52([{1}{1}0][{1}{1}0])([{1}{1}0][{1}{1}0])

Center of Gravity

If tones of the scale are imagined as identical physical objects spaced around a unit circle, the center of gravity is the point where the scale is balanced.

Position with origin in the center (0, 0) 0 n/a n/a

Transformations:

In the abbreviation, the subscript number after "T" is the number of semitones of tranposition, "M" means the pitch class is multiplied by 5, and "I" means the result is inverted. Operation is an identical way to express the same thing; the syntax is <a,b> where each tone of the set x is transformed by the equation y = ax + b. A note about the multipliers: multiplying by 1 changes nothing, multiplying by 11 produces the same result as inversion. 5 is the only non-degenerate multiplier, with the multiplier 7 producing the inverse of 5.

Abbrev Operation Result Abbrev Operation Result
T0 <1,0> 1755       T0I <11,0> 2925
T1 <1,1> 3510      T1I <11,1> 1755
T2 <1,2> 2925      T2I <11,2> 3510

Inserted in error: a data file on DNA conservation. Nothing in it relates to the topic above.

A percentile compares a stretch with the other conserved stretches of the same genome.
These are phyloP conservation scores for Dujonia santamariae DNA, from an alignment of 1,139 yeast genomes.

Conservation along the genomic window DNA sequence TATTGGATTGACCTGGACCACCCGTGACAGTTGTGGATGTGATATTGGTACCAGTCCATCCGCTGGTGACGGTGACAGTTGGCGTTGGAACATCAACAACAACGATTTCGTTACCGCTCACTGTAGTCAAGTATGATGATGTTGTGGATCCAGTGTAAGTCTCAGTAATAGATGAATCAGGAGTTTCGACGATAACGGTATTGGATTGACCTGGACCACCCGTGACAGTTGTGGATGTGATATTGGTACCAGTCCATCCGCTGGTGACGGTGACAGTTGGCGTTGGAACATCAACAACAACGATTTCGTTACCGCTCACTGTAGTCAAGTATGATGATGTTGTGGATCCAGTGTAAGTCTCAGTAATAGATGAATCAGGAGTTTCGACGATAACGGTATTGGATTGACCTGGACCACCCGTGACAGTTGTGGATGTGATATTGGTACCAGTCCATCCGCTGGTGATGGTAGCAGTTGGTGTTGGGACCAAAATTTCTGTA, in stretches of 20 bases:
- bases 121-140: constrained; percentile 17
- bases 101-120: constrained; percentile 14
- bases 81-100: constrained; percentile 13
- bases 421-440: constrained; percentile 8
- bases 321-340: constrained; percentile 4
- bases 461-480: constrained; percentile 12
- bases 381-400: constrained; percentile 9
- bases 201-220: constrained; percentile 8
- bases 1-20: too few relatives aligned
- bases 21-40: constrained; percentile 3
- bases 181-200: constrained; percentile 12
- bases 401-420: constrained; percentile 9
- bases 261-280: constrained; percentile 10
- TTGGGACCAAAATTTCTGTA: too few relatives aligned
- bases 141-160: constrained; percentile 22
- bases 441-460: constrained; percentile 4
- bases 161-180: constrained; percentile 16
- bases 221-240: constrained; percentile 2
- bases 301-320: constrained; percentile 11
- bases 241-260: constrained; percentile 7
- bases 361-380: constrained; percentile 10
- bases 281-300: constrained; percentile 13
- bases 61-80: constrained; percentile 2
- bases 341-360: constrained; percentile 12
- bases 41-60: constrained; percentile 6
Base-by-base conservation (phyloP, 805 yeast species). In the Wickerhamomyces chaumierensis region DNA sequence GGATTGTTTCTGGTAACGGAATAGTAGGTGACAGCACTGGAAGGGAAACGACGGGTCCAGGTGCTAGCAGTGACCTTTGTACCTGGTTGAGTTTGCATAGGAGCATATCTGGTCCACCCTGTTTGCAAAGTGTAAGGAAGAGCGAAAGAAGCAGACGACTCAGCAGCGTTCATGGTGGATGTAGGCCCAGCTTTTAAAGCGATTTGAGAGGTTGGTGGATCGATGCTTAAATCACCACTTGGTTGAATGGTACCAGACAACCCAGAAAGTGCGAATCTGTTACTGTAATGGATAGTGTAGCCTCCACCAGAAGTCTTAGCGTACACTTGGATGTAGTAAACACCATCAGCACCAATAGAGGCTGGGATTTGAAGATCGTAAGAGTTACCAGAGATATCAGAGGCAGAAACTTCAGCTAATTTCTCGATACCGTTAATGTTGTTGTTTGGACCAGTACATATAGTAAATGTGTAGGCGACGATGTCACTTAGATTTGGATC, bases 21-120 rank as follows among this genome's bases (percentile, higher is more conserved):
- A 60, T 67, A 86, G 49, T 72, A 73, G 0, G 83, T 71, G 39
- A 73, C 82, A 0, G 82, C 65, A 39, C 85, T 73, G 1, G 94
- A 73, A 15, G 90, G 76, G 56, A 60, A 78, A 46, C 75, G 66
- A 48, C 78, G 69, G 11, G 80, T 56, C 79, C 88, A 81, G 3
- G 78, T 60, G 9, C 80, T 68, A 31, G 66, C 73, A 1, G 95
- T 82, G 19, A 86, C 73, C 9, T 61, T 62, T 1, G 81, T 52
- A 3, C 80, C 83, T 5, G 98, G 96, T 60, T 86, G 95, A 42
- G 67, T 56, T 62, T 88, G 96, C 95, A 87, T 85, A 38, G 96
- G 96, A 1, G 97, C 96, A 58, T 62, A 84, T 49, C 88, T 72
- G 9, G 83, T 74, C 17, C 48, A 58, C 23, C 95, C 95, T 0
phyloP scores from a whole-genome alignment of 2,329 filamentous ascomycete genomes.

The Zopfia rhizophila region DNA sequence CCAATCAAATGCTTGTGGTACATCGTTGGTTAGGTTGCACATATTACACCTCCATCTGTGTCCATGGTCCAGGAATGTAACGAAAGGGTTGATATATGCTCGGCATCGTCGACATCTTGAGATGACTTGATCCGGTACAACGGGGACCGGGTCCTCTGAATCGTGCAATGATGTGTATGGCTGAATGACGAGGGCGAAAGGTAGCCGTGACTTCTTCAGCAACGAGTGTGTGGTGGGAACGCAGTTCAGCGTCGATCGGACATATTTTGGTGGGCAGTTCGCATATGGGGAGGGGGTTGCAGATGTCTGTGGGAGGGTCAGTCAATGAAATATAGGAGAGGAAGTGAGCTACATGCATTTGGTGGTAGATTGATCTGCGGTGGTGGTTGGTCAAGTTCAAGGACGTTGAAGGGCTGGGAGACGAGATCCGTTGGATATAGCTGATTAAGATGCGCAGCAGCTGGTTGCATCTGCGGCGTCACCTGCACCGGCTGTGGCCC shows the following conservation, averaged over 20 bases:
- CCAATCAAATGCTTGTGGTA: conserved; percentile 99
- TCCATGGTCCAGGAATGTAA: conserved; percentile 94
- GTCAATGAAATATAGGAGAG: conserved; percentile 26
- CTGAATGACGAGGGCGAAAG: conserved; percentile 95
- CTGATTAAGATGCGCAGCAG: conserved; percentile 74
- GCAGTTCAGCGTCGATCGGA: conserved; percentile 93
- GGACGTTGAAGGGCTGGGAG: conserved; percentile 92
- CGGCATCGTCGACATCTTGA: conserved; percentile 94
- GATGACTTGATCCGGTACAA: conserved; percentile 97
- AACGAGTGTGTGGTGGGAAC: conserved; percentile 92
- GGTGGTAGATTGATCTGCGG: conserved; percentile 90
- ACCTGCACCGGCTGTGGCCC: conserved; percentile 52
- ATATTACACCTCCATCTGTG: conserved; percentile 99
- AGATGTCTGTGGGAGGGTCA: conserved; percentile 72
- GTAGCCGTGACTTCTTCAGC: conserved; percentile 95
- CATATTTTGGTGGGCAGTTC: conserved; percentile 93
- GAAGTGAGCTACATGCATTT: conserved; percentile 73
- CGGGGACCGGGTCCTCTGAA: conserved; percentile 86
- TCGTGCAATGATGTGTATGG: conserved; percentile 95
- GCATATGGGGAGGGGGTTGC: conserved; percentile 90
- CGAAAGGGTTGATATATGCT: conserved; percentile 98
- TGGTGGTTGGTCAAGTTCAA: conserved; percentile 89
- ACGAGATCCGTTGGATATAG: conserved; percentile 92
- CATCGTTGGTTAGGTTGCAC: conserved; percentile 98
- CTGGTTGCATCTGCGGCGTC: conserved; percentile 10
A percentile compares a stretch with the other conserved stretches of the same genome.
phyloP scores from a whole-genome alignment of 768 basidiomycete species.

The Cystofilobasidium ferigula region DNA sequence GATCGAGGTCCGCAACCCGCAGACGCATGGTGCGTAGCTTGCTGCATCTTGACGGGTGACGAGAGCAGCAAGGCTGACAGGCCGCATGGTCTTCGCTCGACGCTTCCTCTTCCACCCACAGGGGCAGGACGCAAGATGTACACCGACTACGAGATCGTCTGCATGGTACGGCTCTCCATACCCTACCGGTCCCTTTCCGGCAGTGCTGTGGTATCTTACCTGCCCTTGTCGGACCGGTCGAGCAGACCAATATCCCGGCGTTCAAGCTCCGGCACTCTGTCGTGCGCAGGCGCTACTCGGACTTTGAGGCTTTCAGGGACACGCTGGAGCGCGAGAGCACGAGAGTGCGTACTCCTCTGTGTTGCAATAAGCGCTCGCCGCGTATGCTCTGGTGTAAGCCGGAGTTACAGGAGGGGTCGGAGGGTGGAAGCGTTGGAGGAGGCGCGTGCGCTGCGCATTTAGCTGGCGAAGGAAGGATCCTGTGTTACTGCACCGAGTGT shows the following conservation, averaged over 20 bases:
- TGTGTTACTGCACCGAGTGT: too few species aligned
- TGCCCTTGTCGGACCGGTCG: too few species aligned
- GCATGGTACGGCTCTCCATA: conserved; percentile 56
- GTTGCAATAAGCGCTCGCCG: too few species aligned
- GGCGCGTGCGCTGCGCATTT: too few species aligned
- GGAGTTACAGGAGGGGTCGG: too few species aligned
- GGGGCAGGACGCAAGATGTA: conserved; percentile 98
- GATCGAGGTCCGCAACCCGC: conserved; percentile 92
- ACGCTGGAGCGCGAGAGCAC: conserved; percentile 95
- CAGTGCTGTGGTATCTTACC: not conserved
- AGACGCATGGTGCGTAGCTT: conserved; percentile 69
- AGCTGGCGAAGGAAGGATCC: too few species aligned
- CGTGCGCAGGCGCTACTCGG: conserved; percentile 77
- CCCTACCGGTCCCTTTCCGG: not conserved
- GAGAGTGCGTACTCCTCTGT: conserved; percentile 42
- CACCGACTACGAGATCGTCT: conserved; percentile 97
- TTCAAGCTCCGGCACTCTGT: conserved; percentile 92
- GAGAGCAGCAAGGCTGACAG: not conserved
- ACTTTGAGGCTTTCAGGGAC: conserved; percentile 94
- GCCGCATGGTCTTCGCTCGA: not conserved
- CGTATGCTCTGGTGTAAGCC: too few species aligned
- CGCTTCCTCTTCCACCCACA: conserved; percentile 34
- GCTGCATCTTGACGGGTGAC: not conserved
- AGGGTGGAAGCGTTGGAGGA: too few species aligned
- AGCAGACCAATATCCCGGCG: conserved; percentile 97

T3 <1,3> 1755       T3I <11,3> 2925
T4 <1,4> 3510      T4I <11,4> 1755
T5 <1,5> 2925      T5I <11,5> 3510
T6 <1,6> 1755       T6I <11,6> 2925
T7 <1,7> 3510      T7I <11,7> 1755
T8 <1,8> 2925      T8I <11,8> 3510
T9 <1,9> 1755       T9I <11,9> 2925
T10 <1,10> 3510      T10I <11,10> 1755
T11 <1,11> 2925      T11I <11,11> 3510
Abbrev Operation Result Abbrev Operation Result
T0M <5,0> 2925      T0MI <7,0> 1755
T1M <5,1> 1755       T1MI <7,1> 3510
T2M <5,2> 3510      T2MI <7,2> 2925
T3M <5,3> 2925      T3MI <7,3> 1755
T4M <5,4> 1755       T4MI <7,4> 3510
T5M <5,5> 3510      T5MI <7,5> 2925
T6M <5,6> 2925      T6MI <7,6> 1755
T7M <5,7> 1755       T7MI <7,7> 3510
T8M <5,8> 3510      T8MI <7,8> 2925
T9M <5,9> 2925      T9MI <7,9> 1755
T10M <5,10> 1755       T10MI <7,10> 3510
T11M <5,11> 3510      T11MI <7,11> 2925